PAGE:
The Franklin in The Canterbury Tales: Description & Characterization

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  • 0:04 Who Is the Franklin?
  • 0:51 Lifestyle and Diet
  • 1:41 Character Traits
  • 3:06 The Franklin's Tale
  • 4:15 Lesson Summary
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Lesson Transcript
Instructor: Celeste Bright

Celeste has taught college English for four years and holds a Ph.D. in English Language and Literature.

In 'The Canterbury Tales,' the Franklin has an enviable position in society, and he enjoys life to its fullest (stomach, that is). In this lesson, we'll learn about the description of the Franklin and discuss clues to his character.

Who Is the Franklin?

The Canterbury Tales is a collection of short stories, or tales, each one told by a different character. One of these characters is referred to as the Franklin. The text doesn't include a detailed physical description of the Franklin. However, we learn in the General Prologue that he has a white beard and has had a career in local government, so he seems to be an older man. The Franklin is a wealthy member of the middle class, and he wears a white silk purse on a belt next to his dagger. In the Ellesmere manuscript, an illustrated medieval manuscript of Chaucer's Canterbury Tales, the Franklin is depicted wearing a vibrant red coat and a hat, and his silk purse looks fairly ornate. Since the Franklin is a wealthy member of the middle class, it's likely that he dressed well to reflect his status.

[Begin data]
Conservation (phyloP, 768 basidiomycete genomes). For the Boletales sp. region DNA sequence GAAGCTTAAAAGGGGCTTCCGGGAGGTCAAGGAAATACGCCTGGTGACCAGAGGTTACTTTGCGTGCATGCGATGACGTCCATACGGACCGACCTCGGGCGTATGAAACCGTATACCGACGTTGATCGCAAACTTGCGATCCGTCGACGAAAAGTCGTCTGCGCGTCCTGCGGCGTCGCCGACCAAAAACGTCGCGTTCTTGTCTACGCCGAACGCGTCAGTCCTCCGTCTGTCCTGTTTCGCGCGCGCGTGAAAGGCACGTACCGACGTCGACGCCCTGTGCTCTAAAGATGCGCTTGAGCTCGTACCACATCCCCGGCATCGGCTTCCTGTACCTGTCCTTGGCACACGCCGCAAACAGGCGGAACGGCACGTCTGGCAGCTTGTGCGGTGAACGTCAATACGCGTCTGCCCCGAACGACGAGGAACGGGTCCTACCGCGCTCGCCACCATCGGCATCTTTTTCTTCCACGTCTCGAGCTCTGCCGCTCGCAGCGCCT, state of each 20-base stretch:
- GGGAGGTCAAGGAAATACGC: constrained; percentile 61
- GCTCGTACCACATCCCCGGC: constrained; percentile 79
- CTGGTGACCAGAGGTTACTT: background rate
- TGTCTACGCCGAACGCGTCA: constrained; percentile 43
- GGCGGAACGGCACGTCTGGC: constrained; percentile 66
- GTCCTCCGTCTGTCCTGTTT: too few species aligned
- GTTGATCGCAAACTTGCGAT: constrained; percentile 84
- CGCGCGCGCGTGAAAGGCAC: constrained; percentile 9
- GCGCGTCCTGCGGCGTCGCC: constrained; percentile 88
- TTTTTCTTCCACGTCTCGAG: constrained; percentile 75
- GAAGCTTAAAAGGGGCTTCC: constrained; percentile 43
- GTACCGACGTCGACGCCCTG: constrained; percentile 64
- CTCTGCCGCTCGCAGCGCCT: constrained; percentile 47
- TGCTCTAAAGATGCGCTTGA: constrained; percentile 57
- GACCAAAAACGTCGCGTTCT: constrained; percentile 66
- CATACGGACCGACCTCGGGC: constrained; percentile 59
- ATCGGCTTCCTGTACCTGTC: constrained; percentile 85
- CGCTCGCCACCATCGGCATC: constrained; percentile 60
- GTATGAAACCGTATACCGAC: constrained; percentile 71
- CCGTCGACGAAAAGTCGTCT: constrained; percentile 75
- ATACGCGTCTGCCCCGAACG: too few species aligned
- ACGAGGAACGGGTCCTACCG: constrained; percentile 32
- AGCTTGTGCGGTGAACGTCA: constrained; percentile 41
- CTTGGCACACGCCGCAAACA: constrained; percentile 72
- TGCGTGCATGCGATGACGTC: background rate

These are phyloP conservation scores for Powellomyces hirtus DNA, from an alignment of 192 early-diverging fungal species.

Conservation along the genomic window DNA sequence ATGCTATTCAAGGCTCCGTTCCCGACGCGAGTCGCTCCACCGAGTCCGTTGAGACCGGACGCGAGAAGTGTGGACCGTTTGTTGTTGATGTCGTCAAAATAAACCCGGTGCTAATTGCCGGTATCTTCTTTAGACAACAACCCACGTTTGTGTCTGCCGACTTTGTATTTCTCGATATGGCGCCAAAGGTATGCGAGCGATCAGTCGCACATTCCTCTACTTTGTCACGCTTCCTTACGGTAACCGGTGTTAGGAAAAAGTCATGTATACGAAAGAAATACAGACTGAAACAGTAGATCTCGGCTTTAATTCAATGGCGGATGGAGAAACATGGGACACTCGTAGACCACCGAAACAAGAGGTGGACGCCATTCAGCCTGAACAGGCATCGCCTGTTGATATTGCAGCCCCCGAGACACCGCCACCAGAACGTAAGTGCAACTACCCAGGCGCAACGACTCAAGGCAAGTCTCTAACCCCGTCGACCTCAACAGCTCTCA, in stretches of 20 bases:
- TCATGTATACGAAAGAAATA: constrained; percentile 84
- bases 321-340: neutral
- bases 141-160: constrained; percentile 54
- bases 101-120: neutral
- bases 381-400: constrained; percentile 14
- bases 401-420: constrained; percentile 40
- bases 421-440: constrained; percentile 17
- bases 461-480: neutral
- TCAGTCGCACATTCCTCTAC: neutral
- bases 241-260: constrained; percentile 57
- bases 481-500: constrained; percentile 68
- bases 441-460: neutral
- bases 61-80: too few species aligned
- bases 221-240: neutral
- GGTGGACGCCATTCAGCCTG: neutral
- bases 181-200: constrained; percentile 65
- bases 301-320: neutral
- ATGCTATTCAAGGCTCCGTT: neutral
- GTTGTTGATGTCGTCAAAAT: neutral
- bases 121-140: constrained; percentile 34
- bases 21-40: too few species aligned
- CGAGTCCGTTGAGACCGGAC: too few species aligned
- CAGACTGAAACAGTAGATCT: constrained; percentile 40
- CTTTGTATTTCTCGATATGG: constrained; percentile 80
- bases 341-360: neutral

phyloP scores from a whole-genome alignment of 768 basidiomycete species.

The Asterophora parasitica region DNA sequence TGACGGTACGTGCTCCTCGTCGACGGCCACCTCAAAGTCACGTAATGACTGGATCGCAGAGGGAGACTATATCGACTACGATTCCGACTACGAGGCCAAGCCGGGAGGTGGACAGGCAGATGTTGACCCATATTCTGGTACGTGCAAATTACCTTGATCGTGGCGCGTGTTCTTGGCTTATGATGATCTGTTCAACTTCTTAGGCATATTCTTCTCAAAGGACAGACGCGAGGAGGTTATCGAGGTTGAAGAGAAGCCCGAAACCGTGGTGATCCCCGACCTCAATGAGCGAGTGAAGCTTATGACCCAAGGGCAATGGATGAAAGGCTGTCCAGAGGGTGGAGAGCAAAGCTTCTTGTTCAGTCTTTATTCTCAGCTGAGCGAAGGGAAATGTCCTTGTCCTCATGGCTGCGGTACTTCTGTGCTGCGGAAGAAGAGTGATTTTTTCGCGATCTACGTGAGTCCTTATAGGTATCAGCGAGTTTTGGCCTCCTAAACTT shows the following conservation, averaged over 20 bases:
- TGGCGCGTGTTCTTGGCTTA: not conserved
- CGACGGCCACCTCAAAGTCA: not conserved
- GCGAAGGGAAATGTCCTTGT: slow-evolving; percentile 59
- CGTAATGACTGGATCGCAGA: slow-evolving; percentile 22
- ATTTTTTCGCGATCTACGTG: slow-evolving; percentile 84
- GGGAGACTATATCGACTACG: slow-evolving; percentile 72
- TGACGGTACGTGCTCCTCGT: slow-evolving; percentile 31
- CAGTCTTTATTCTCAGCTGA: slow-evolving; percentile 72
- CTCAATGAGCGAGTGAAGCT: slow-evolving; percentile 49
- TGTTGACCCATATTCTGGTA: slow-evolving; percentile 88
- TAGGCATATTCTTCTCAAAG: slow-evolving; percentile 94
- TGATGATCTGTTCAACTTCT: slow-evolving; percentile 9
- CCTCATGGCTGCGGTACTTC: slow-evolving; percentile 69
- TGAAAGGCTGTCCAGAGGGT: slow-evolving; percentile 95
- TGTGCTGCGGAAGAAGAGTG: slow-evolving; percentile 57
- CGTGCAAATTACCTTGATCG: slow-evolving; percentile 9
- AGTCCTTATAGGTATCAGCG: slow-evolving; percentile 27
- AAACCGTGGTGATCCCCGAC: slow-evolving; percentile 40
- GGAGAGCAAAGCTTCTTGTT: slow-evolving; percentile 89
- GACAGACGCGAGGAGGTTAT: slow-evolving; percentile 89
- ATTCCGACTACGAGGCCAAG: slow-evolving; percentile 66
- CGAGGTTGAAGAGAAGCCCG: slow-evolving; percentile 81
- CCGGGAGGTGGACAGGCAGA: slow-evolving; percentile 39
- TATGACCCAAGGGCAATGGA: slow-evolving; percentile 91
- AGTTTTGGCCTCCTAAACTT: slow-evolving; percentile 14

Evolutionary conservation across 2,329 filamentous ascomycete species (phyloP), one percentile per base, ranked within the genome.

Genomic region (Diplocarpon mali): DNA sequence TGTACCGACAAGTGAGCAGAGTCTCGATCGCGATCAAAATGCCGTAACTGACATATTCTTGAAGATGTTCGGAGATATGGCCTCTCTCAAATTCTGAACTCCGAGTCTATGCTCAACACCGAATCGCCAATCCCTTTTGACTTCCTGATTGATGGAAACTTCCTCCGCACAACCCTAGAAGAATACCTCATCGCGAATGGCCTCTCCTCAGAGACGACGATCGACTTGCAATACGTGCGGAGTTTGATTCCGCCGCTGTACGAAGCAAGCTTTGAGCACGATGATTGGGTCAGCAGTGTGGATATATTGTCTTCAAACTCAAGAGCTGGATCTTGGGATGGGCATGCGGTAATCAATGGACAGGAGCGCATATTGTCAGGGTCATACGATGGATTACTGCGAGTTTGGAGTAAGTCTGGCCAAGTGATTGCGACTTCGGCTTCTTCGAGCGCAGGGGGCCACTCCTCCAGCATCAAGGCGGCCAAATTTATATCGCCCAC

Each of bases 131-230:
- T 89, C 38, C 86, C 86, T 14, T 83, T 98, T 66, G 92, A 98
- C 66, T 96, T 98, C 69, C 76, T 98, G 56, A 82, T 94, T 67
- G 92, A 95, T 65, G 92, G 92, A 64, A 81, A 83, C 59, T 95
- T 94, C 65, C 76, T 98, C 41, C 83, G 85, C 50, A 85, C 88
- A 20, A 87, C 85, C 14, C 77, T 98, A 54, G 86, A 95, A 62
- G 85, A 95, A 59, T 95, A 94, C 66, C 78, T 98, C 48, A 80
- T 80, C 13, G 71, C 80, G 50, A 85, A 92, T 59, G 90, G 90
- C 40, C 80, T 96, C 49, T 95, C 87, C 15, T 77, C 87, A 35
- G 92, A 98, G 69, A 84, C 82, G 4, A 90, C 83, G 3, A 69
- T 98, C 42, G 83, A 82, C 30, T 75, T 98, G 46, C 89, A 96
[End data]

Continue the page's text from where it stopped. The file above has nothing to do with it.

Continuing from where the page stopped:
Lifestyle and Diet

In the General Prologue, the Franklin is described almost exclusively in terms of the food he eats. The text calls him 'Epicurus' very son,' which is a figure of speech. The Franklin isn't actually the son of Epicurus the ancient Greek philosopher, but he does lead an epicurean lifestyle, which means that he enjoys gourmet foods, fine wines, and quality ales or beers. The Prologue tells us that he has large amounts of food and pies in his house, so much that it seems to 'snow' refreshments there. Much as restaurants do, he keeps a seasonally appropriate menu and his dining table is set all day long. He has the best wine cellar in his area, and demands flavorful sauces from his cook. He also keeps live partridges and fish on his property, which can be killed to make a sumptuous meal at any time.

Character Traits

The Franklin is a vavasor, or a feudal citizen ranking just below a baron. The General Prologue says 'there was nowhere such a worthy vavasor,' which suggests that the Franklin is a good citizen in his society. Since he has worked in the past as a sheriff and tax auditor, the narrator may also mean that his career as a public servant has been notable or admirable. At any rate, there is nothing in the Prologue's description of him to suggest that he is corrupt, unlike other characters in The Canterbury Tales.

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